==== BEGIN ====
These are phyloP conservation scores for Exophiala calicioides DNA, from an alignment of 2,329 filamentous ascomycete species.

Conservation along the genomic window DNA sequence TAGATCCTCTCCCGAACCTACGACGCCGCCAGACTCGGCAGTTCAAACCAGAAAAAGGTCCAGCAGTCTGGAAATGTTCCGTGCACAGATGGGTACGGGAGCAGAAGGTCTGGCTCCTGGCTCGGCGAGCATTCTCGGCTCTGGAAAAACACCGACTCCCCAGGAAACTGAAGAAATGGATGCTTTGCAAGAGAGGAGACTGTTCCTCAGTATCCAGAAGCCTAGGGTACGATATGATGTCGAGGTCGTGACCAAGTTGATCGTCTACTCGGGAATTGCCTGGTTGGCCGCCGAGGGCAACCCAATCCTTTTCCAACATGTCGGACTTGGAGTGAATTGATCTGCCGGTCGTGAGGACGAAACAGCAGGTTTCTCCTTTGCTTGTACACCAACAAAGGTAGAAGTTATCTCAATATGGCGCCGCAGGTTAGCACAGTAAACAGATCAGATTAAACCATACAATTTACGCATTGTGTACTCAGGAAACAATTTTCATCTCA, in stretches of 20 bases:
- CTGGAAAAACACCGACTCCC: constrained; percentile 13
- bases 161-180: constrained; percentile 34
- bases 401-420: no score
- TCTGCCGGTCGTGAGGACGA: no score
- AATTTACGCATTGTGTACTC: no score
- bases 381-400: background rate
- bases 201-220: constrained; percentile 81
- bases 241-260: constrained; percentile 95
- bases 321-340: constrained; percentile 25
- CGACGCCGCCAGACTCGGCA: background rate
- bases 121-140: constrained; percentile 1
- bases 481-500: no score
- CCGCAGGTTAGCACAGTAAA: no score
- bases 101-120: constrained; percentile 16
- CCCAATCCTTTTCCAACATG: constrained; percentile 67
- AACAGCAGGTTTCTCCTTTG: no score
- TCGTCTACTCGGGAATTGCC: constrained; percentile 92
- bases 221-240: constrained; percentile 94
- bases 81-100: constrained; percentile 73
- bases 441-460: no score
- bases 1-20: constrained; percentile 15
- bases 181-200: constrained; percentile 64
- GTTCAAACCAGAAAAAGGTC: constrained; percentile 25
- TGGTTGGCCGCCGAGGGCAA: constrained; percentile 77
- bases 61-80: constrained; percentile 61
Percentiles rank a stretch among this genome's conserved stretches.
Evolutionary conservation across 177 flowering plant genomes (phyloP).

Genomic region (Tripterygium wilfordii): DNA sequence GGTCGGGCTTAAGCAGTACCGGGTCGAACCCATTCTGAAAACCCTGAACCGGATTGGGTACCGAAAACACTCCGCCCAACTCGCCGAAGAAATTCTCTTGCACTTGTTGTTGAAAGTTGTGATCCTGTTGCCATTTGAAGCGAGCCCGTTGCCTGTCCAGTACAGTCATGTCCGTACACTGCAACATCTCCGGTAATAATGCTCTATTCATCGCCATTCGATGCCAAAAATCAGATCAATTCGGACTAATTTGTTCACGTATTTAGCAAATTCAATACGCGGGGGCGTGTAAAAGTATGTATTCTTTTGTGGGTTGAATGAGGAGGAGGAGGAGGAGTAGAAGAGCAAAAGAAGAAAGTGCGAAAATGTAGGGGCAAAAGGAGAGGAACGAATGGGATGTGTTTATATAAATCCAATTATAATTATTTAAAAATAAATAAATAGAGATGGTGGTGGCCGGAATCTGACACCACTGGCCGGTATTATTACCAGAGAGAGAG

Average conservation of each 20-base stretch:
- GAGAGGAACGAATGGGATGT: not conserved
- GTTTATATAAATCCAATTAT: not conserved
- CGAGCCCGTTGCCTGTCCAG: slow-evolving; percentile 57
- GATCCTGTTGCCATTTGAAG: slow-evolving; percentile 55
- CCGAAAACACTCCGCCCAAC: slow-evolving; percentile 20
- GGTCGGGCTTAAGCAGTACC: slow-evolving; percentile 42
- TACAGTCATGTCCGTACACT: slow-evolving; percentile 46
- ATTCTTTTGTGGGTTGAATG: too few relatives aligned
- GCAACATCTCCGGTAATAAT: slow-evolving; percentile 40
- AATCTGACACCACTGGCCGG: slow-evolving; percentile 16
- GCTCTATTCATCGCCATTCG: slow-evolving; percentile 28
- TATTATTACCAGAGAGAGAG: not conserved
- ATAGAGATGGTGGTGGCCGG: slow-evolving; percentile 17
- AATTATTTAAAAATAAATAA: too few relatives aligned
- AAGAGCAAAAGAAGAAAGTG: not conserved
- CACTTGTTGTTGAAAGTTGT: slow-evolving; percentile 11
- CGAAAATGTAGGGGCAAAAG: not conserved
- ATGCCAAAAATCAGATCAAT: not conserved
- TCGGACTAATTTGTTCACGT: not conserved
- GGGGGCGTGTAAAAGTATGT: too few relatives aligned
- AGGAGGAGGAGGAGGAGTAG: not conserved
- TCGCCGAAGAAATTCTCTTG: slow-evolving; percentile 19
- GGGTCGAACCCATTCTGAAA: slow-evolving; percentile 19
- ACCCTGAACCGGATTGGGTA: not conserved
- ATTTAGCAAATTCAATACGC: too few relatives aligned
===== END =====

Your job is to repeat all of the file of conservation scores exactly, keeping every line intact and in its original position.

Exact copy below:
These are phyloP conservation scores for Exophiala calicioides DNA, from an alignment of 2,329 filamentous ascomycete species.

Conservation along the genomic window DNA sequence TAGATCCTCTCCCGAACCTACGACGCCGCCAGACTCGGCAGTTCAAACCAGAAAAAGGTCCAGCAGTCTGGAAATGTTCCGTGCACAGATGGGTACGGGAGCAGAAGGTCTGGCTCCTGGCTCGGCGAGCATTCTCGGCTCTGGAAAAACACCGACTCCCCAGGAAACTGAAGAAATGGATGCTTTGCAAGAGAGGAGACTGTTCCTCAGTATCCAGAAGCCTAGGGTACGATATGATGTCGAGGTCGTGACCAAGTTGATCGTCTACTCGGGAATTGCCTGGTTGGCCGCCGAGGGCAACCCAATCCTTTTCCAACATGTCGGACTTGGAGTGAATTGATCTGCCGGTCGTGAGGACGAAACAGCAGGTTTCTCCTTTGCTTGTACACCAACAAAGGTAGAAGTTATCTCAATATGGCGCCGCAGGTTAGCACAGTAAACAGATCAGATTAAACCATACAATTTACGCATTGTGTACTCAGGAAACAATTTTCATCTCA, in stretches of 20 bases:
- CTGGAAAAACACCGACTCCC: constrained; percentile 13
- bases 161-180: constrained; percentile 34
- bases 401-420: no score
- TCTGCCGGTCGTGAGGACGA: no score
- AATTTACGCATTGTGTACTC: no score
- bases 381-400: background rate
- bases 201-220: constrained; percentile 81
- bases 241-260: constrained; percentile 95
- bases 321-340: constrained; percentile 25
- CGACGCCGCCAGACTCGGCA: background rate
- bases 121-140: constrained; percentile 1
- bases 481-500: no score
- CCGCAGGTTAGCACAGTAAA: no score
- bases 101-120: constrained; percentile 16
- CCCAATCCTTTTCCAACATG: constrained; percentile 67
- AACAGCAGGTTTCTCCTTTG: no score
- TCGTCTACTCGGGAATTGCC: constrained; percentile 92
- bases 221-240: constrained; percentile 94
- bases 81-100: constrained; percentile 73
- bases 441-460: no score
- bases 1-20: constrained; percentile 15
- bases 181-200: constrained; percentile 64
- GTTCAAACCAGAAAAAGGTC: constrained; percentile 25
- TGGTTGGCCGCCGAGGGCAA: constrained; percentile 77
- bases 61-80: constrained; percentile 61
Percentiles rank a stretch among this genome's conserved stretches.
Evolutionary conservation across 177 flowering plant genomes (phyloP).

Genomic region (Tripterygium wilfordii): DNA sequence GGTCGGGCTTAAGCAGTACCGGGTCGAACCCATTCTGAAAACCCTGAACCGGATTGGGTACCGAAAACACTCCGCCCAACTCGCCGAAGAAATTCTCTTGCACTTGTTGTTGAAAGTTGTGATCCTGTTGCCATTTGAAGCGAGCCCGTTGCCTGTCCAGTACAGTCATGTCCGTACACTGCAACATCTCCGGTAATAATGCTCTATTCATCGCCATTCGATGCCAAAAATCAGATCAATTCGGACTAATTTGTTCACGTATTTAGCAAATTCAATACGCGGGGGCGTGTAAAAGTATGTATTCTTTTGTGGGTTGAATGAGGAGGAGGAGGAGGAGTAGAAGAGCAAAAGAAGAAAGTGCGAAAATGTAGGGGCAAAAGGAGAGGAACGAATGGGATGTGTTTATATAAATCCAATTATAATTATTTAAAAATAAATAAATAGAGATGGTGGTGGCCGGAATCTGACACCACTGGCCGGTATTATTACCAGAGAGAGAG

Average conservation of each 20-base stretch:
- GAGAGGAACGAATGGGATGT: not conserved
- GTTTATATAAATCCAATTAT: not conserved
- CGAGCCCGTTGCCTGTCCAG: slow-evolving; percentile 57
- GATCCTGTTGCCATTTGAAG: slow-evolving; percentile 55
- CCGAAAACACTCCGCCCAAC: slow-evolving; percentile 20
- GGTCGGGCTTAAGCAGTACC: slow-evolving; percentile 42
- TACAGTCATGTCCGTACACT: slow-evolving; percentile 46
- ATTCTTTTGTGGGTTGAATG: too few relatives aligned
- GCAACATCTCCGGTAATAAT: slow-evolving; percentile 40
- AATCTGACACCACTGGCCGG: slow-evolving; percentile 16
- GCTCTATTCATCGCCATTCG: slow-evolving; percentile 28
- TATTATTACCAGAGAGAGAG: not conserved
- ATAGAGATGGTGGTGGCCGG: slow-evolving; percentile 17
- AATTATTTAAAAATAAATAA: too few relatives aligned
- AAGAGCAAAAGAAGAAAGTG: not conserved
- CACTTGTTGTTGAAAGTTGT: slow-evolving; percentile 11
- CGAAAATGTAGGGGCAAAAG: not conserved
- ATGCCAAAAATCAGATCAAT: not conserved
- TCGGACTAATTTGTTCACGT: not conserved
- GGGGGCGTGTAAAAGTATGT: too few relatives aligned
- AGGAGGAGGAGGAGGAGTAG: not conserved
- TCGCCGAAGAAATTCTCTTG: slow-evolving; percentile 19
- GGGTCGAACCCATTCTGAAA: slow-evolving; percentile 19
- ACCCTGAACCGGATTGGGTA: not conserved
- ATTTAGCAAATTCAATACGC: too few relatives aligned